James Caan, the curly-haired tough guy from Queens known to movie fans as the hotheaded Sonny Corleone of “The Godfather” franchise, has died at the age of 82.
His manager Matt DelPiano said he died on Wednesday. No cause was given.
“Jimmy was one of the greatest. Not only was he one of the best actors our business has ever seen, he was funny, loyal, caring and beloved,” DelPiano said. “Our relationship was always friendship before business. I will miss him dearly and am proud to have worked with him all these years.”
The son of Jewish immigrants who immigrated from German, Caan was born in the Bronx in 1940. His family later relocated to the Queens neighborhood of Sunnyside, where he spent his formative years.
“I really believe that you grow up a certain way in New York,” Caan was quoted in a story from the Greater Astoria Historical Society, published in the TimesLedger in 2015. “There’s a New York morality, a sense of loyalty. You know how to win and lose. There are a thousand kids outside; you know who to push and who not to push. There’s a sixth sense you develop just because it’s New York.”
Caan would later attend Hofstra University for a time before transferring to Michigan State University, where he briefly played football. But during his Hofstra days, Caan took an interest in acting and joined Sanford Meisner’s Neighborhood Playhouse off Broadway.
His work eventually caught the attention of a fellow Hofstra student name Francis Ford Coppola, who cast him in the lead of “Rain People.” Years later, the director gave Caan his most memorable role, as Santino “Sonny” Corleone in the 1972 mafia classic, “The Godfather.”
The role endeared to millions of Godfather fans as the enforcer and eldest son of Mafia boss Vito Corleone, quick with a smile but also swift to defend the family — as he proved in responding to an assassination attempt on his father and retaliating against his brother-in-law for abusing his sister.
In many ways, Caan shared many of Sonny’s famous traits: athletic, charming and headstrong. Off-screen, Caan had suffered outbursts of temper as well as drug problems and minor brushes with the law.
Sonny’s brutal murder, filmed near Mitchel Field on Long Island, became one of the most jarring movie scenes in history, but Caan took it in stride. For decades after, he once said, strangers would approach him on the street and jokingly warn him to stay clear of toll roads.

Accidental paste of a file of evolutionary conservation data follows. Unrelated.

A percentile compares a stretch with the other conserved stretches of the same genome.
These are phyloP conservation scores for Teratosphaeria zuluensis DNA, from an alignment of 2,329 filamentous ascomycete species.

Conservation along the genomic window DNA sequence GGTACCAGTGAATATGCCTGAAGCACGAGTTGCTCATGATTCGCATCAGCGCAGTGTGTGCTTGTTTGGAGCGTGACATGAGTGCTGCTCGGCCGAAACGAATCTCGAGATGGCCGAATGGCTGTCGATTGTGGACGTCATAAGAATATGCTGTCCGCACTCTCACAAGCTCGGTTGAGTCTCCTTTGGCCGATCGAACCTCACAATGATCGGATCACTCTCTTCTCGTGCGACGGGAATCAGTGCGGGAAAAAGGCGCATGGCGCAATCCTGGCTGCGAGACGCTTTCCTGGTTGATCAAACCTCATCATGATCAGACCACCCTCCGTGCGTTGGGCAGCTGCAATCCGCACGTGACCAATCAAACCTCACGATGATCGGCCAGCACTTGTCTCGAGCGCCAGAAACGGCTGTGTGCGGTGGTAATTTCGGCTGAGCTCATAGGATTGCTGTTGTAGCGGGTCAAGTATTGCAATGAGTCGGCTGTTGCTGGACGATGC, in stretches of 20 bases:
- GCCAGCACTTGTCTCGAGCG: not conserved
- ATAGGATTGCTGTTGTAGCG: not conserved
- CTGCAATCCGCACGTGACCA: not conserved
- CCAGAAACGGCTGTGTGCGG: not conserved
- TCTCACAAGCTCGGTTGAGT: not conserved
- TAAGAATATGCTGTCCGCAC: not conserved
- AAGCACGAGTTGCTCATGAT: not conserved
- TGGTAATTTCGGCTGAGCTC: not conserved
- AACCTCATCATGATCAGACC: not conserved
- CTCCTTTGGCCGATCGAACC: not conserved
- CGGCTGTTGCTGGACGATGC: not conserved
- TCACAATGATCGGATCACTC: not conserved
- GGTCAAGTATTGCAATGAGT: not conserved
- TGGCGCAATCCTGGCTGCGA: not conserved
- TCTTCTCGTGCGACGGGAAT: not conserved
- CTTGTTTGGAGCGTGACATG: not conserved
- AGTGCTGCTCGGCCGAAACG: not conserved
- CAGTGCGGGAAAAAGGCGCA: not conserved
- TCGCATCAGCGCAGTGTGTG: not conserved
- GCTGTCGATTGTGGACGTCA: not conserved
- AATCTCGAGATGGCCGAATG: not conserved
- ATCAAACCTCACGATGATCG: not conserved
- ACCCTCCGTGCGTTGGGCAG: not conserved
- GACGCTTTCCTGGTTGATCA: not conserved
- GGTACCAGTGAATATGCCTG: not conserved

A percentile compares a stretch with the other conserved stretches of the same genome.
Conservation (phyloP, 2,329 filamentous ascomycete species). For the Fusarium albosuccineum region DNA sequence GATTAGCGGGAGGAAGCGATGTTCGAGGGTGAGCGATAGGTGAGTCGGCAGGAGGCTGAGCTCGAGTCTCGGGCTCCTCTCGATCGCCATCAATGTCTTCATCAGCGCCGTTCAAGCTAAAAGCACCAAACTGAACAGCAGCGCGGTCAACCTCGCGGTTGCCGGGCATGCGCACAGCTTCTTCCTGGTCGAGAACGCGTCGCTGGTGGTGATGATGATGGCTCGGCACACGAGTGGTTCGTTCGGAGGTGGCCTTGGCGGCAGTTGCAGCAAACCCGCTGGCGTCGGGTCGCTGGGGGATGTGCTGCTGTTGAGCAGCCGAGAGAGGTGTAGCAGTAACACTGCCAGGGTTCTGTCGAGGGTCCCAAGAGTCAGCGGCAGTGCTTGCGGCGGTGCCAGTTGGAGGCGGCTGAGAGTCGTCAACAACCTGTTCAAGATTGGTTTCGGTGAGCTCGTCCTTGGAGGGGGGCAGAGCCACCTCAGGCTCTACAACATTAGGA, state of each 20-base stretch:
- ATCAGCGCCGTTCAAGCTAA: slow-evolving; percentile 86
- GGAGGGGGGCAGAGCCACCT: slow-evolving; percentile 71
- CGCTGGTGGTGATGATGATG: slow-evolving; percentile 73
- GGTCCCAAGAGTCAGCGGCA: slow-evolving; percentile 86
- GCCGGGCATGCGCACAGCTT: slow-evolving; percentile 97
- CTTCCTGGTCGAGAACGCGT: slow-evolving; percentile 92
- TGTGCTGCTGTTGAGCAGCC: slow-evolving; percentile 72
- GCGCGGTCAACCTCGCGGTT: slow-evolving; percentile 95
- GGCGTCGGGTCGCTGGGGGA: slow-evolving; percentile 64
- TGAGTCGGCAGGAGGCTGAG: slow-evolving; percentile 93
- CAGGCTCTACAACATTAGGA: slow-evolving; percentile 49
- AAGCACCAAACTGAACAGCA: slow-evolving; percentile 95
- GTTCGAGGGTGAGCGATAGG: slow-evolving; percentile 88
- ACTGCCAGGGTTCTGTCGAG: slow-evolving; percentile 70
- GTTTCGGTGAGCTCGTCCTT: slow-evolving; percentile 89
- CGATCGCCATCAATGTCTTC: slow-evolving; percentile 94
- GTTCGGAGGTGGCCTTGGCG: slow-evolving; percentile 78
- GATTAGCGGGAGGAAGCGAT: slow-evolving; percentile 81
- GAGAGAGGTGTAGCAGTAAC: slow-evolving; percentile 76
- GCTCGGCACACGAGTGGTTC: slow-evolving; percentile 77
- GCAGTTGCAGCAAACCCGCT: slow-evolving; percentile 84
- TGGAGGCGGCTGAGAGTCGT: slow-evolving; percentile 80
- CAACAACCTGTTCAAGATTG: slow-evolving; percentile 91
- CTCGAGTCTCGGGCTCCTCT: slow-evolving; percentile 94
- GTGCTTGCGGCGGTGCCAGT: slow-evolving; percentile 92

“The Godfather” would become one of the greatest movie franchises in history, and Caan earned an Oscar nomination for his portrayal of Sonny in the first film, which debuted in 1972. Two years later, he appeared in a flashback scene in “The Godfather: Part II.” Both films would earn Best Picture Oscars.
Caan was already a star on television, breaking through in the 1971 TV movie “Brian’s Song,” an emotional drama about Chicago Bears running back Brian Piccolo, also a Queens native, who had died of cancer the year before at age 26.
After “Brian’s Song” and “The Godfather,” Caan was one of Hollywood’s busiest actors, appearing in “Hide in Plain Sight” (which he also directed), “Funny Lady” (opposite Barbra Streisand), “The Killer Elite” and Neil Simon’s “Chapter Two,” among others.
But by the early 1980s, he began to sour on films. He had begun to struggle with drug use and was devastated by the 1981 leukemia death of his sister, Barbara, who until then had been a guiding force in his career.
He returned to full-fledged stardom opposite Kathy Bates in “Misery” in 1990 in what was arguably his second-most memorable role behind Sonny Corleone — playing the bed-ridden, brutally-tortured writer Paul Sheldon in the film adaptation of the Stephen King novel.
Once again in demand, Caan starred in “For the Boys” with Bette Midler in 1991 as part of a song-and-dance team entertaining U.S. soldiers during World War II and the Korean and Vietnam wars. The following year he played a tongue-in-cheek version of Sonny Corleone in the comedy “Honeymoon in Vegas.”
Other later films included “Flesh and Bone,” “Bottle Rocket” and “Mickey Blue Eyes.” He introduced himself to a new generation playing Walter, the workaholic, stone-faced father of Buddy’s Will Ferrell in “Elf.”
Married and divorced four times, Caan had a daughter, Tara, and sons Scott, Alexander, James and Jacob.
With reporting by Robert Pozarycki; source information courtesy of the Greater Astoria Historical Society.